“Zhamanak” says that Russian President Vladimir Putin will personally decide whether to accept an official Armenian request to hand over a Russian soldier accused of murdering seven members of an Armenian family in Gyumri. “What is clear is that nothing depends on Armenia, or rather the Armenian authorities, on this issue,” writes the paper. “The same is not true for the Armenian society.” The question is, it says, how that society would react to Moscow’s possible refusal to extradite the soldier, Valery Permyakov. The paper believes that only a renewed wave of protests could force the Russians to cave in.
“Chorrord Ishkhanutyun” ridicules the Karabakh authorities’ claims that they used force to stop Armenian opposition activists from entering Karabakh in order to prevent clashes between them and local residents. “When one group of citizens beats up another group of citizens, it’s a disruption of public order. But when policemen do the beating, then it’s is a ‘prophylactic raid,’” the paper says mockingly. “True, it doesn’t really matter to beaten citizens. But it does matter in the legal sense. The population of the Nagorno-Karabakh Republic is now left to thank its police for doing that hard work in its place.”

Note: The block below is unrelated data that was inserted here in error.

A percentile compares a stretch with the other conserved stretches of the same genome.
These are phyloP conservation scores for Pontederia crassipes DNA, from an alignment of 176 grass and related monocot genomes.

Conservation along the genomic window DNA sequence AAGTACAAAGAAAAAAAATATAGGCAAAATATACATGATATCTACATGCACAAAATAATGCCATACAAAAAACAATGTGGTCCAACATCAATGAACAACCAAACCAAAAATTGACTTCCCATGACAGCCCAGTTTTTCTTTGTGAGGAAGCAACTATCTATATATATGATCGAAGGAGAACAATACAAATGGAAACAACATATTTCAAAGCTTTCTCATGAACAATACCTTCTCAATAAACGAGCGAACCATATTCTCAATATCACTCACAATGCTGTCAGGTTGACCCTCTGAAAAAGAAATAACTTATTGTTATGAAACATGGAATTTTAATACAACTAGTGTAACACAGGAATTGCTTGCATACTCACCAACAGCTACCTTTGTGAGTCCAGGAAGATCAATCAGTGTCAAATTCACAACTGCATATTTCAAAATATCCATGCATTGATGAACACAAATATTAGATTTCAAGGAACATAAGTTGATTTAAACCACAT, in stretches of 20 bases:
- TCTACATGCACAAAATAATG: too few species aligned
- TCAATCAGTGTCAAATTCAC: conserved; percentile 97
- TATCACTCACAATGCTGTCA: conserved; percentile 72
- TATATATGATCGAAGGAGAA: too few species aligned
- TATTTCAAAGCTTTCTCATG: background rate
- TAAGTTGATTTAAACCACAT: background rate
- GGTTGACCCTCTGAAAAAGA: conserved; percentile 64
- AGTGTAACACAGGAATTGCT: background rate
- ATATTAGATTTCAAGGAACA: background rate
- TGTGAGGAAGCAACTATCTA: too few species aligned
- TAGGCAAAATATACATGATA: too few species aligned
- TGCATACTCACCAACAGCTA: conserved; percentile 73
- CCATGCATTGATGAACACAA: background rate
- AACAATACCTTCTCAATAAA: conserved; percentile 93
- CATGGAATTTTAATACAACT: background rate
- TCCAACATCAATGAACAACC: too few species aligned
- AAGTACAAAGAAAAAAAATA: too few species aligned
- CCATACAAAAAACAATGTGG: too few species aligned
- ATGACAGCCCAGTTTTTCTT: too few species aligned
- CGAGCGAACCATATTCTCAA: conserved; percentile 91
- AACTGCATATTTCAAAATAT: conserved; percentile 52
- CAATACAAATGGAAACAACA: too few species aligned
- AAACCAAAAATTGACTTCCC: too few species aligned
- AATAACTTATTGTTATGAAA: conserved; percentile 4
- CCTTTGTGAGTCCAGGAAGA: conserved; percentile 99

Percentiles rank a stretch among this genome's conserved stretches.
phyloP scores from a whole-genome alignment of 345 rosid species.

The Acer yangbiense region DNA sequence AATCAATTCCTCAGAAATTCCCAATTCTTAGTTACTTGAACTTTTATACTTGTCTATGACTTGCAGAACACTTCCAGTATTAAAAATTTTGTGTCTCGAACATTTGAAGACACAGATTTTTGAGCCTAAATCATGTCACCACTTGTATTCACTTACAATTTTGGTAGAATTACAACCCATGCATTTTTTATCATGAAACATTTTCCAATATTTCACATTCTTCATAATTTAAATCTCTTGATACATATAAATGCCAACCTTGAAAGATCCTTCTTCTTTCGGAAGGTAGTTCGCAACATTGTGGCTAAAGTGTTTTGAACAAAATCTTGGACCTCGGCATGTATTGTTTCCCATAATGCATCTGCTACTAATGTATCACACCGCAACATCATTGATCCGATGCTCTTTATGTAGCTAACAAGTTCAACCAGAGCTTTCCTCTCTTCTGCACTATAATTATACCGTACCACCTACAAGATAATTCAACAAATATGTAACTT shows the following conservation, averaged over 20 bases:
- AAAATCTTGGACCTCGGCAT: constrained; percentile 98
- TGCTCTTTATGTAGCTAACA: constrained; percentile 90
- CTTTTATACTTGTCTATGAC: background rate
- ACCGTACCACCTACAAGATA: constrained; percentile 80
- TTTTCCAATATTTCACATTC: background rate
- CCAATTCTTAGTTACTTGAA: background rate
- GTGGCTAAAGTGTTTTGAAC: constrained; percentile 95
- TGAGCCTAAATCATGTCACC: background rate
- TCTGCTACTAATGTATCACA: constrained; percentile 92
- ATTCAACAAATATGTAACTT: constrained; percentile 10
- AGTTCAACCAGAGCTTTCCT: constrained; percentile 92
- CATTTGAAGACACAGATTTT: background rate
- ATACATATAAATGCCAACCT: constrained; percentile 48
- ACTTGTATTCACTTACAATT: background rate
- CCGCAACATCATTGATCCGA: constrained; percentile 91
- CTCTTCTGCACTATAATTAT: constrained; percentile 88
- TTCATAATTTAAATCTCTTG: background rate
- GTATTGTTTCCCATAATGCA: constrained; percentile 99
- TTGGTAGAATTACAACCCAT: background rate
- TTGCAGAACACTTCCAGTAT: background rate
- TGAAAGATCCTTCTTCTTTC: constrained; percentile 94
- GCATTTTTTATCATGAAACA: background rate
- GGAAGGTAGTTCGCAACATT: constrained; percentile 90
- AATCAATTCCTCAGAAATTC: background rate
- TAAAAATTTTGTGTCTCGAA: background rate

“Hayots Ashkhar” blames the oppositionists for Saturday’s violence, saying that their leaders, notably Zhirayr Sefilian, knew in advance what awaits us them at the Karabakh border. “They thereby provoked the clash,” says the pro-government paper. “Why did they need that? It was clear that their car procession will be stopped … Who did they want to discredit and for what purpose? This is the key question.”
“Zhoghovurd” reports that the administration of U.S. President Barack Obama is seeking a further reduction in U.S. economic assistance to Armenia. The paper claims that the dwindling volumes of that aid reflect Washington’s decreasing interest in Armenia.